In 1974 a Marxist coup d’état in Ethiopia led to a 17-year civil war between the new Government’s forces and the Ethiopian People’s Revolutionary Front (EPRP) and several other liberation fronts. The EPRP began a systematic campaign against government supporters (“the White Terror”) and the government retaliated with its own campaign (“the Red Terror”). Over a million died, mostly civilian non-combatants.
From 1975-1979 the communist Khmer Rouge led by Pol Pot ruled Cambodia. During this period there were mass executions of opponents and purges within the Khmer Rouge itself and many others died from starvation. Estimates vary but suggest that at least 2 million civilians were killed. Currently leaders of the regime are facing trials in Cambodia for genocide and crimes against humanity.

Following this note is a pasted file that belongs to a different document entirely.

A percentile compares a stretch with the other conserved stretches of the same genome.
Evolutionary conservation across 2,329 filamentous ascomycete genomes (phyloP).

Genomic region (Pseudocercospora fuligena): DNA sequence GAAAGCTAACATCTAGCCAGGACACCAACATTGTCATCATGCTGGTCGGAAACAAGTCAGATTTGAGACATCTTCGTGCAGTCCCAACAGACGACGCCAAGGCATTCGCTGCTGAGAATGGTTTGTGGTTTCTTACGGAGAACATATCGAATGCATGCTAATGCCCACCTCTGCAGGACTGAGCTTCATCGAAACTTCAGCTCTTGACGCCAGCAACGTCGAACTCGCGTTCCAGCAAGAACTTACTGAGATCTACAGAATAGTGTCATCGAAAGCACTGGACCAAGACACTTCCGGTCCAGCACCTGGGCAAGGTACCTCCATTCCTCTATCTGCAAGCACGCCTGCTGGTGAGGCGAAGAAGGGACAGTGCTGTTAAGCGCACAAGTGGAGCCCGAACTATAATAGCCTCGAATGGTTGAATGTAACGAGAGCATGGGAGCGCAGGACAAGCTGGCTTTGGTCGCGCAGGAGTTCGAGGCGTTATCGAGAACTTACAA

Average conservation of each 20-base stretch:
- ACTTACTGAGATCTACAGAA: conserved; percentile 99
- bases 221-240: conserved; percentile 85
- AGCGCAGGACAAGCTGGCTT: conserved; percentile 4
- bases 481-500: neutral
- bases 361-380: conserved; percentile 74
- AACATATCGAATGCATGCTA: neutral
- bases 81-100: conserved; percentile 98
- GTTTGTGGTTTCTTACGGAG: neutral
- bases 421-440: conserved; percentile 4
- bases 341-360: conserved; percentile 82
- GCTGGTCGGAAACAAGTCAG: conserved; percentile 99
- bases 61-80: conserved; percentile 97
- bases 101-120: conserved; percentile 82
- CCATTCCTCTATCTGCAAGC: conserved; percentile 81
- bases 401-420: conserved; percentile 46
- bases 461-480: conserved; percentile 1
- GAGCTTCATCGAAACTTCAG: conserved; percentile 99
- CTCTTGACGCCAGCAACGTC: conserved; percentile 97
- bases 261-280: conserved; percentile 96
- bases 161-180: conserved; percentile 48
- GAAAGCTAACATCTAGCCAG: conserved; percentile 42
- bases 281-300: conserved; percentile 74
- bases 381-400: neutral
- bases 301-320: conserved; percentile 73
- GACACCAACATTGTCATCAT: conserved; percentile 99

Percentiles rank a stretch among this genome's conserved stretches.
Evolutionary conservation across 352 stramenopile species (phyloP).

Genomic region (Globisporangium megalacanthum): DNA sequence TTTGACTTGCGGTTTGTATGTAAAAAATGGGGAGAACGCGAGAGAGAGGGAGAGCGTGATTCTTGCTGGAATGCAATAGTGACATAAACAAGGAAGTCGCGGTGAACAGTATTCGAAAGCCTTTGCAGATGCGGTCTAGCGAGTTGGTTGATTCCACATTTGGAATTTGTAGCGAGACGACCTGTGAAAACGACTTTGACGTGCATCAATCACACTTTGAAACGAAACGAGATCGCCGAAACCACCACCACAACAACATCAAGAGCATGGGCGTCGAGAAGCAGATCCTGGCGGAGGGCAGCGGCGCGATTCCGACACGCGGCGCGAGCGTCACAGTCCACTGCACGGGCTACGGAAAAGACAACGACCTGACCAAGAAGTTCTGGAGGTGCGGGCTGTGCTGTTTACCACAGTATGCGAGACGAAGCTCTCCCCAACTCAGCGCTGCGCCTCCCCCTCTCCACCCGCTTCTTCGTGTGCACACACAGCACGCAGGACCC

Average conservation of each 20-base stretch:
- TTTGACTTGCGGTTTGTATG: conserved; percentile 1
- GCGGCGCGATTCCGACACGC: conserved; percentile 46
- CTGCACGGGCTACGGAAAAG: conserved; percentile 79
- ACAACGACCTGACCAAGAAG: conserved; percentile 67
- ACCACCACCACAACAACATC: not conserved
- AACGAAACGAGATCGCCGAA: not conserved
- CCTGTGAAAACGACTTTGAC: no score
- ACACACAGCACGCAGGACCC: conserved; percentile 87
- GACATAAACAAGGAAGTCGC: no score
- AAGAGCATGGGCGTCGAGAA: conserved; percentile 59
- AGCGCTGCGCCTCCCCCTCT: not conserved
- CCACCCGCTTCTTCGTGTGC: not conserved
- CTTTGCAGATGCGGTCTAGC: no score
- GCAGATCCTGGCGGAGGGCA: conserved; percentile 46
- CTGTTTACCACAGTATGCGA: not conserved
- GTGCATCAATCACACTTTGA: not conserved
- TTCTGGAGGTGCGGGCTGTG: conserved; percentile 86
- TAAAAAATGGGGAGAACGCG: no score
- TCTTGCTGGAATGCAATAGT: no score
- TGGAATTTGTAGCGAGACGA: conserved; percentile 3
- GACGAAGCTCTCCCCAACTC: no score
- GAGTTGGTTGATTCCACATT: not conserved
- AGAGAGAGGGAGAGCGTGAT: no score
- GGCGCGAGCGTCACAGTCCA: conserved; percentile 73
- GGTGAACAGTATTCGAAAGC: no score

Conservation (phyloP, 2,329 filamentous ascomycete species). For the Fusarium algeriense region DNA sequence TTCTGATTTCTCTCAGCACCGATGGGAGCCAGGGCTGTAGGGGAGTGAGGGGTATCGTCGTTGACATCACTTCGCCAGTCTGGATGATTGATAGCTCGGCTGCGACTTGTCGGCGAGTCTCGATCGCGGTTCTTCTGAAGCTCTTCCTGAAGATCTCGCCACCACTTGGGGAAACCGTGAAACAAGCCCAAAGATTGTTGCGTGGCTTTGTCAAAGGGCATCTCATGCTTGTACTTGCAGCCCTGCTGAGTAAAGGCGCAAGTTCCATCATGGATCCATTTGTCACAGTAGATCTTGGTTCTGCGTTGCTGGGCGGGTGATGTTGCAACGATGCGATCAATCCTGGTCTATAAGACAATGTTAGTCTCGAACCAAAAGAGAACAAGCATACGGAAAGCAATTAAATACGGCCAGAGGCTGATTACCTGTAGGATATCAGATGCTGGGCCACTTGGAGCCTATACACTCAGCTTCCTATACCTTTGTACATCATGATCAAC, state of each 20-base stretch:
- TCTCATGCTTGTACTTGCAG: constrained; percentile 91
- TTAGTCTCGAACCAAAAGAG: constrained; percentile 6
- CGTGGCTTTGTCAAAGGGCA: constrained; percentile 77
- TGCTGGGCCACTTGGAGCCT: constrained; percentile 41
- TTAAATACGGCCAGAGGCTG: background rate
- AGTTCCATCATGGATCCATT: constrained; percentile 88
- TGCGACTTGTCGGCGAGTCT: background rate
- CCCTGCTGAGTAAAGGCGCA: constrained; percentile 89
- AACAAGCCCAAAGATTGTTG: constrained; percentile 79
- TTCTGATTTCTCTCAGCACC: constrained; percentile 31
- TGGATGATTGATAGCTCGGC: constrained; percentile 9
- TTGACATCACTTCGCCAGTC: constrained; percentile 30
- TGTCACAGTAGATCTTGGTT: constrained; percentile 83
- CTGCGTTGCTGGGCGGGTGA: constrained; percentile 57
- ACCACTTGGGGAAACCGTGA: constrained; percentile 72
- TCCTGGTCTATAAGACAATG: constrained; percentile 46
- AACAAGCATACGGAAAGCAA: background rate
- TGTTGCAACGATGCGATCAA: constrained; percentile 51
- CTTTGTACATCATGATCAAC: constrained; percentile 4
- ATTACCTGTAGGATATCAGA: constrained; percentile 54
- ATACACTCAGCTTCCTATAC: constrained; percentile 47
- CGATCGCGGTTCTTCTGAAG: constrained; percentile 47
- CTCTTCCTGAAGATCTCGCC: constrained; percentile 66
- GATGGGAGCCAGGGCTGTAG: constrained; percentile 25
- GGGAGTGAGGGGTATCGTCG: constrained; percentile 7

In 1977, two years after the end of the war of independence, a civil war broke out in Mozambique (1977-1992) between the ruling party, the Front for the Liberation of Mozambique (FRELIMO) and the Mozambique Resistance Movement (RENAMO) which was supported by the Apartheid regime in South Africa. Over a million people died in the fighting or from starvation and land mines and another 5 million were displaced from their homes. Both sides committed atrocities: massacres, mass rapes, mutilations, use of child soldiers and forced labour.
The 2nd Sudanese Civil War (1983-2002) was mainly a continuation of the first civil war (1955-72). Over two million civilians died as a result of fighting, disease or famine and another 4 million were displaced. Crimes against humanity were committed by both sides and over 200,000 women and children in the south were taken into slavery by pro-government militias.